Per the document dated May 16, David Miller, an attorney for Tether’s associated firm Bitfinex, said that Tether invested “a small amount” of Tether’s reserves into bitcoin, specifying that “prior to the April 24th order … Tether actually did invest in instruments beyond cash and cash equivalents, including bitcoin, they bought bitcoin.” Miller further said that Tether made “other investments, including purchasing other assets.”
In response to Miller’s statement, New York Supreme Court Judge Joel M. Cohen doubted the logic of investing a stablecoin in a volatile asset like bitcoin:
“Tether sounded to me like sort of the calm in the storm of cryptocurrency trading. And so if Tether is backed by bitcoin, how is that consistent? If some of your assets are in a volatile currency that Tether is supposed to somehow modulate, that seems like it’s playing into what they are saying.”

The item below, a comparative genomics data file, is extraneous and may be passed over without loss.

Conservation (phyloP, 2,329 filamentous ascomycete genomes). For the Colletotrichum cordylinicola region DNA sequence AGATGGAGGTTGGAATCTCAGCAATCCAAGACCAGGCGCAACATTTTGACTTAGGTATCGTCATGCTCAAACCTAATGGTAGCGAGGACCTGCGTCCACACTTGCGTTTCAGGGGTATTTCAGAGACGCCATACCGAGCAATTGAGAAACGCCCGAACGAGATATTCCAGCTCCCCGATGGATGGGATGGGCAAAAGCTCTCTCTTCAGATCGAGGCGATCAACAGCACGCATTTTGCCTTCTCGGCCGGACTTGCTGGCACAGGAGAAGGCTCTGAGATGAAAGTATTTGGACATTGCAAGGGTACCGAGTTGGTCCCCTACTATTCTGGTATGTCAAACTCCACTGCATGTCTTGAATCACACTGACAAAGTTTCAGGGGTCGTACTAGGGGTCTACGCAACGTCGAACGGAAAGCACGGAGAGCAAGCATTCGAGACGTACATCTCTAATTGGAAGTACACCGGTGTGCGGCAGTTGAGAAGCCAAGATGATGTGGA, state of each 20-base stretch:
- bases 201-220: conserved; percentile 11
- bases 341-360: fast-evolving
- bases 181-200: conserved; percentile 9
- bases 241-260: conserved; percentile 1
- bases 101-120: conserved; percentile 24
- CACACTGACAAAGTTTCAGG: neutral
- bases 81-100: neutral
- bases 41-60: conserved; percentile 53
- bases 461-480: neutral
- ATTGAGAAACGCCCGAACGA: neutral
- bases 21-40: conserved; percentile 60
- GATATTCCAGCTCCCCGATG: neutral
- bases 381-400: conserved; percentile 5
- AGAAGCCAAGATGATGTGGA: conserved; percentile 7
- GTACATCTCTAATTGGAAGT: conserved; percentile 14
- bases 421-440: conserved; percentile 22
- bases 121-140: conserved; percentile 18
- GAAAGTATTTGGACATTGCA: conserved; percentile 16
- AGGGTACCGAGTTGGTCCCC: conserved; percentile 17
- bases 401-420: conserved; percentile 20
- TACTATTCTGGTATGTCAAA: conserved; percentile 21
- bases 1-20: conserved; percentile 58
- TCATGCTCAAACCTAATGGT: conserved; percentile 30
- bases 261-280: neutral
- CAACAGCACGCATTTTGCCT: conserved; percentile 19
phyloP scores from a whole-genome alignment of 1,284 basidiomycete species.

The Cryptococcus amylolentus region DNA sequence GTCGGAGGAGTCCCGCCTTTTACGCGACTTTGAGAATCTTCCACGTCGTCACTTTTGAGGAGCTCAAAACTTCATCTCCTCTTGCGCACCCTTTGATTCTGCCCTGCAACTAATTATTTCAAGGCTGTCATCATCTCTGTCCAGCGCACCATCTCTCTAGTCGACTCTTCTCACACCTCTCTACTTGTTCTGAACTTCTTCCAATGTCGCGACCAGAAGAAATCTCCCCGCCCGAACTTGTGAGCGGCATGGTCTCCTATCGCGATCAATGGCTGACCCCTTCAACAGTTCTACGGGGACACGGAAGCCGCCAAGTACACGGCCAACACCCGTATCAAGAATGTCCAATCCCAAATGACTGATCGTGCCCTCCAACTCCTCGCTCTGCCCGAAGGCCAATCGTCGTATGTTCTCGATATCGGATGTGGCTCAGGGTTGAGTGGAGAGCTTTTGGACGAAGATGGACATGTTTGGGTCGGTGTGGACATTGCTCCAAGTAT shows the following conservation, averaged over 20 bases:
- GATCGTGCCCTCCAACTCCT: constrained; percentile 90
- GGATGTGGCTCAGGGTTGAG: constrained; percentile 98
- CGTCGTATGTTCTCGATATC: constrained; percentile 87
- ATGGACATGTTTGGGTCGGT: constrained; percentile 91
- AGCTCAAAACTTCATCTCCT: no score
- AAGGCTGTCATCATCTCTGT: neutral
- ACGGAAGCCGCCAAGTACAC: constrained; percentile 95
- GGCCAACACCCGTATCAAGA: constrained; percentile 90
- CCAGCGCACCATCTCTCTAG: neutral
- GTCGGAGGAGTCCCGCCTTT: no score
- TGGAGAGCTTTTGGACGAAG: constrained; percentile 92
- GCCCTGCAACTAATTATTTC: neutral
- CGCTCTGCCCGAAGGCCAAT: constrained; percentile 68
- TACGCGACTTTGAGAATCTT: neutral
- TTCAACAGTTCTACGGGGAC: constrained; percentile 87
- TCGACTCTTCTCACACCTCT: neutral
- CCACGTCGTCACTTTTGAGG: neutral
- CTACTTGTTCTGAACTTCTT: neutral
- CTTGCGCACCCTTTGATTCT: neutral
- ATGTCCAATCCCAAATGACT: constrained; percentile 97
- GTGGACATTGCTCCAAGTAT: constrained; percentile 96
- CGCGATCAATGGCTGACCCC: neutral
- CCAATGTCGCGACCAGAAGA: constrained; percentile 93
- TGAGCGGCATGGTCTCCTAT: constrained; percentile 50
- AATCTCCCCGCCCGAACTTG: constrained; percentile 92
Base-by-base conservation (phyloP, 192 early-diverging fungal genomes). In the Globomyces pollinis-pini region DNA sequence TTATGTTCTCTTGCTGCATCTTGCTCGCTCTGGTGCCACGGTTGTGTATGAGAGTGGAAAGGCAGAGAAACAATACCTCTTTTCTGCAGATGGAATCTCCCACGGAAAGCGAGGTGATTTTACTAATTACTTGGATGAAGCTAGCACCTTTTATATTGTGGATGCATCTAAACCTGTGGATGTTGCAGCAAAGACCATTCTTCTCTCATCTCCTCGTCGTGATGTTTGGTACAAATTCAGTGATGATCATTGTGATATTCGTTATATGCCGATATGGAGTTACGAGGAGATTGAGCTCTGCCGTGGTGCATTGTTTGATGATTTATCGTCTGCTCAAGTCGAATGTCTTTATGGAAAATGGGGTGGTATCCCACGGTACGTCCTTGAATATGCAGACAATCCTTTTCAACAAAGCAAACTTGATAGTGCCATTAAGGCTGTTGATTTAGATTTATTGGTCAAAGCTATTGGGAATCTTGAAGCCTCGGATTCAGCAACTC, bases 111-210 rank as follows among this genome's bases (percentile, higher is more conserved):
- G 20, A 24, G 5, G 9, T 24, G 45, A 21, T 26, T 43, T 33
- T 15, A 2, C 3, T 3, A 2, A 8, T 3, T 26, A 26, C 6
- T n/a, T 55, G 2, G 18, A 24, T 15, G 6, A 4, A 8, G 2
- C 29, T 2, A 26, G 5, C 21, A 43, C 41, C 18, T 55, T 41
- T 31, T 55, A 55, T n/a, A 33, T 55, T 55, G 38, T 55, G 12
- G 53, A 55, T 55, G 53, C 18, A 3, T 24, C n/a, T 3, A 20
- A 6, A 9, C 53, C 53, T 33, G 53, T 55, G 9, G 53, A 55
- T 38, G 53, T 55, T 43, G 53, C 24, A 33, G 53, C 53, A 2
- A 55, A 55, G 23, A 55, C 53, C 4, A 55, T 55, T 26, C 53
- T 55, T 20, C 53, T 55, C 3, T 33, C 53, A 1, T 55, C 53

As previously reported, the New York Attorney General’s (NYAG) office alleged that crypto exchange Bitfinex lost $850 million and subsequently used funds from Tether to secretly cover the shortfall. Lawyers from Tether confirmed preexisting rumors that its tokens did not have full reserve backing, and was in fact only 74% backed by fiat dollars and other reserves.
NYAG Letitia James further requested the disclosure of documents concerning an alleged deal made between the two companies.
Following the request, the New York Supreme Court judge Joel M. Cohen decided the parties should try to resolve their dispute and submit a refined argument, claiming that the NYAG cannot bring the full force of its court order against Bitfinex and Tether. Both companies denied any wrongdoing, heavily criticizing New York authorities for the manner in which they raised their complaint.